Everything You Need to Know About John Bolton, Trump's Expected Pick for Deputy Secretary of State

PHOTO: Former United Nations Ambassador John Bolton campaigns for Republican presidential candidate, former Massachusetts Governor Mitt Romney, in Hilton Head, South Carolina, Jan. 13, 2012.PlayCharles Dharapak/AP Photo
WATCH Who is John Bolton?

John Bolton is the likely pick for deputy secretary of state in Donald Trump's administration — the No. 2 position at the State Department, sources told ABC News.

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A former diplomat and State Department veteran, Bolton will likely serve as an influential deputy to a possible secretary of state with far less foreign policy experience: ExxonMobil CEO Rex Tillerson.

Here's what you need to know about Bolton:

Name: John Robert Bolton

Age: 68

Birthplace: Baltimore

What he used to do:

In August 2005 during a congressional recess, President George W. Bush appointed Bolton to temporarily serve as the U.S. ambassador to the United Nations. Unable to win confirmation from a majority-Democratic Senate, Bolton resigned in December 2006, when his recess appointment would have expired.

Then–White House spokeswoman Dana Perino criticized the Senate's failure to confirm Bolton, saying at the time, "Despite the support of a strong bipartisan majority of senators, Ambassador Bolton's confirmation was blocked by a Democratic filibuster, and this is a clear example of the breakdown in the Senate confirmation process."

He was seen as a controversial choice to serve at the United Nations in part because he was so vocally critical of the institution. In 1994 he famously said, "The Secretariat Building in New York has 38 stories. If you lost 10 stories today, it wouldn't make a bit of difference."

But Bush praised Bolton's efforts during his 16 months at the U.N.

"Ambassador Bolton led the successful negotiations that resulted in unanimous Security Council resolutions regarding North Korea's military and nuclear activities. He built consensus among our allies on the need for Iran to suspend the enrichment and reprocessing of uranium," Bush said in a statement. "His efforts to promote the cause of peace in Darfur [in Sudan] resulted in a peacekeeping commitment by the United Nations. He made the case for United Nations reform because he cares about the institution and wants it to become more credible and effective."

Since leaving public service, Bolton was a foreign policy adviser to presidential candidate Mitt Romney in 2012 and an informal adviser to Ted Cruz in 2016. He is currently a counsel in the Washington office of Kirkland & Ellis and a senior fellow at the American Enterprise Institute, a conservative think tank.

Career track:

Bolton received his undergraduate and law degrees from Yale University. During Ronald Reagan's and George H.W. Bush's administrations, he worked in various positions at the U.S. Agency for International Development, the Justice Department and the State Department.

His last position before his appointment to the United Nations was as the undersecretary of state for arms control and international security.

During Bill Clinton's administration, Bolton was an attorney at Lerner, Reed, Bolton & McManus and the senior vice president of American Enterprise Institute.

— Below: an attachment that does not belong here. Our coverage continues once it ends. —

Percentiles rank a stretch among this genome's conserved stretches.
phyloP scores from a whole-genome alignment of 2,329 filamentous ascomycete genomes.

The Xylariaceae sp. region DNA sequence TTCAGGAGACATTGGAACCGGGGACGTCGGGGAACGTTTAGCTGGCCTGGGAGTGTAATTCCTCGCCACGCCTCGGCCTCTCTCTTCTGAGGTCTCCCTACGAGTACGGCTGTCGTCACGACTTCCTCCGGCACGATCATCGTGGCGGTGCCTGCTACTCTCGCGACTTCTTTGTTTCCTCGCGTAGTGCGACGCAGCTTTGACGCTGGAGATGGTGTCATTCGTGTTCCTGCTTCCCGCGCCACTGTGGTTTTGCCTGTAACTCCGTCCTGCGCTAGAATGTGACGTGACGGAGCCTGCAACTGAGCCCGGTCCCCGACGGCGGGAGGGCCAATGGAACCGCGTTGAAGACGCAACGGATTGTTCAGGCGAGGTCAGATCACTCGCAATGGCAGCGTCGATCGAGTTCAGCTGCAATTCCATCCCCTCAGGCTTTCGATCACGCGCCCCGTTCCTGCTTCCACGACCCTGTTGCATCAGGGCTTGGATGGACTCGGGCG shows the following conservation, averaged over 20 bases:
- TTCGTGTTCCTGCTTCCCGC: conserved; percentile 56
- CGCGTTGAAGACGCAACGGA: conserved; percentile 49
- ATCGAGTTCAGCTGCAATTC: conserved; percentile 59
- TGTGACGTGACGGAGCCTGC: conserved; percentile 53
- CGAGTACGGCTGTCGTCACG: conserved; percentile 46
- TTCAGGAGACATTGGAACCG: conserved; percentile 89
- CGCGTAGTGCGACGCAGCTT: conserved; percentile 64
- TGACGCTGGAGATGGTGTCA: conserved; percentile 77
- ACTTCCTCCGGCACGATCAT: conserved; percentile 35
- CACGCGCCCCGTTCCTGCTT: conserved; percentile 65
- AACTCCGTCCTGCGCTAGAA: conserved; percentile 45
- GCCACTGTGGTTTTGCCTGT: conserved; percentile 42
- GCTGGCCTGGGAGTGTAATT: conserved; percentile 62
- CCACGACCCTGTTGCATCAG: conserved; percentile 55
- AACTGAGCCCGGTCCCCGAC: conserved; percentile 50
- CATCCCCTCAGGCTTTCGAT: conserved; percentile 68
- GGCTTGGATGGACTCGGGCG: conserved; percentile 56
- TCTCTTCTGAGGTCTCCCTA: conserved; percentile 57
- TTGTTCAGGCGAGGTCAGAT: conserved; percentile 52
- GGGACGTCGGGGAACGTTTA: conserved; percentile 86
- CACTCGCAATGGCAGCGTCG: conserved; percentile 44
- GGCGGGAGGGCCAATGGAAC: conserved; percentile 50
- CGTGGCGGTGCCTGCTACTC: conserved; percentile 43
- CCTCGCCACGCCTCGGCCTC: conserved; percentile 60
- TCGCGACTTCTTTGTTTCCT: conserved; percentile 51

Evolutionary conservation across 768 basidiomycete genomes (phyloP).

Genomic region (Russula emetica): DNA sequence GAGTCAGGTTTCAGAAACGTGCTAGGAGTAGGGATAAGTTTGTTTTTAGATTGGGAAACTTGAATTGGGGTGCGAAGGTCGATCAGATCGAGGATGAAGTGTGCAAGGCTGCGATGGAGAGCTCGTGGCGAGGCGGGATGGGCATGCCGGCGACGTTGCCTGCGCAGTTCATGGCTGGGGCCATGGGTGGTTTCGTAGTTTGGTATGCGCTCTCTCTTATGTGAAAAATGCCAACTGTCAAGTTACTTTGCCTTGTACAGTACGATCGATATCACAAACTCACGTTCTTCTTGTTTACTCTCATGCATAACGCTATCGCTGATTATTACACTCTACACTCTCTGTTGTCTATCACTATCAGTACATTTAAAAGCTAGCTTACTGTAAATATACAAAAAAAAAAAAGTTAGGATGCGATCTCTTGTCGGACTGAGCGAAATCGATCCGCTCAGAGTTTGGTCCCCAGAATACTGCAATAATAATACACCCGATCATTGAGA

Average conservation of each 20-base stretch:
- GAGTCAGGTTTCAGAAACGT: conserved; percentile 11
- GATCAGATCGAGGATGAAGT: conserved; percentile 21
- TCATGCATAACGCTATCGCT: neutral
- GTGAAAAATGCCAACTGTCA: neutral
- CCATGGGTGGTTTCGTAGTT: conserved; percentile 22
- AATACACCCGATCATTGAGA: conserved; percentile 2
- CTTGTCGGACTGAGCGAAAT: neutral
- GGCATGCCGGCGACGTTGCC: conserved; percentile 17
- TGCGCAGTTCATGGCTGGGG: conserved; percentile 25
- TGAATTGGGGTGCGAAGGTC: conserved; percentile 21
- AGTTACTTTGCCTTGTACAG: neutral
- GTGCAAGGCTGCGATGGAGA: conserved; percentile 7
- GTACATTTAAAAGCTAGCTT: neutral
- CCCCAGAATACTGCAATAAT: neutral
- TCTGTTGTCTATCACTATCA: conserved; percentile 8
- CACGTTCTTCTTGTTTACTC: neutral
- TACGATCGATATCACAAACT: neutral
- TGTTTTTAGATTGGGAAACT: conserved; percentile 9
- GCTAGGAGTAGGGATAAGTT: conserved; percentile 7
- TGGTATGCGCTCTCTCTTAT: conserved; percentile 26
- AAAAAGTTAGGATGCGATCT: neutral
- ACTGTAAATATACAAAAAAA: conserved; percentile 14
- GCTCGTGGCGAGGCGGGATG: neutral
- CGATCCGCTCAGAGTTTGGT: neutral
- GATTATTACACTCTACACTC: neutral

Things you might not know about him:

In a December 2012 interview with Fox News' Greta Van Susteren, Bolton claimed that then–Secretary of State Hillary Clinton faked a concussion to avoid testifying before Congress about the attack on the U.S. consulate in Benghazi, Libya, that killed four Americans.

"When you don't want to go to a meeting or conference or an event, you have a diplomatic illness. And this is a diplomatic illness to beat the band," he said.

Where he stands on the issues:

In a Nov. 12 commentary for The Pittsburgh Tribune Review, Bolton outlined what he believed should be Trump's foreign policy priorities, the highest among them being the "related threats of radical Islamic terrorism and the Middle East's spreading chaos."

The second priority he named was curbing nuclear proliferation by Iran and North Korea. Bolton is highly critical of the Iran nuclear deal and wrote that Iran's leaders "have been cheating since before the ink was dry on the deal." In an op-ed for The New York Post, he advised Trump to undo the deal on his first day in office.

Bolton's third priority was checking the power of Russian President Vladimir Putin, whom Bolton described as being "on the prowl in Eastern Europe and the Middle East."

"Rebuilding protective structures of deterrence in Europe, reducing Moscow's Middle East influence to pre-Obama days and utilizing Russia effectively against Islamic terrorism and in the epic struggle with China may seem contradictory, but all are possible with renewed U.S. strength of purpose and the attendant resources, political and economic as well as military," he wrote.

Bolton questioned reports of Russian interference in U.S. elections, telling Fox News on Sunday that he couldn't rule out the possibility that the hacking was a "false flag."

His fourth and fifth priorities were addressing China's territorial claims in the South and East China seas and protecting U.S. sovereignty, respectively.

Republican opposition:

For weeks, Sen. Rand Paul, R-Ky., has publicly urged Trump not to appoint Bolton to any position in his administration. On Sunday in an interview on ABC News' "This Week," Paul said he would threaten to block any nomination of Bolton.

Last month in an opinion piece for Rare, Paul wrote, "Bolton is a longtime member of the failed Washington elite that Trump vowed to oppose, hell-bent on repeating virtually every foreign policy mistake the U.S. has made in the last 15 years — particularly those Trump promised to avoid as president."

ABC News' Cindy Smith contributed to this report.

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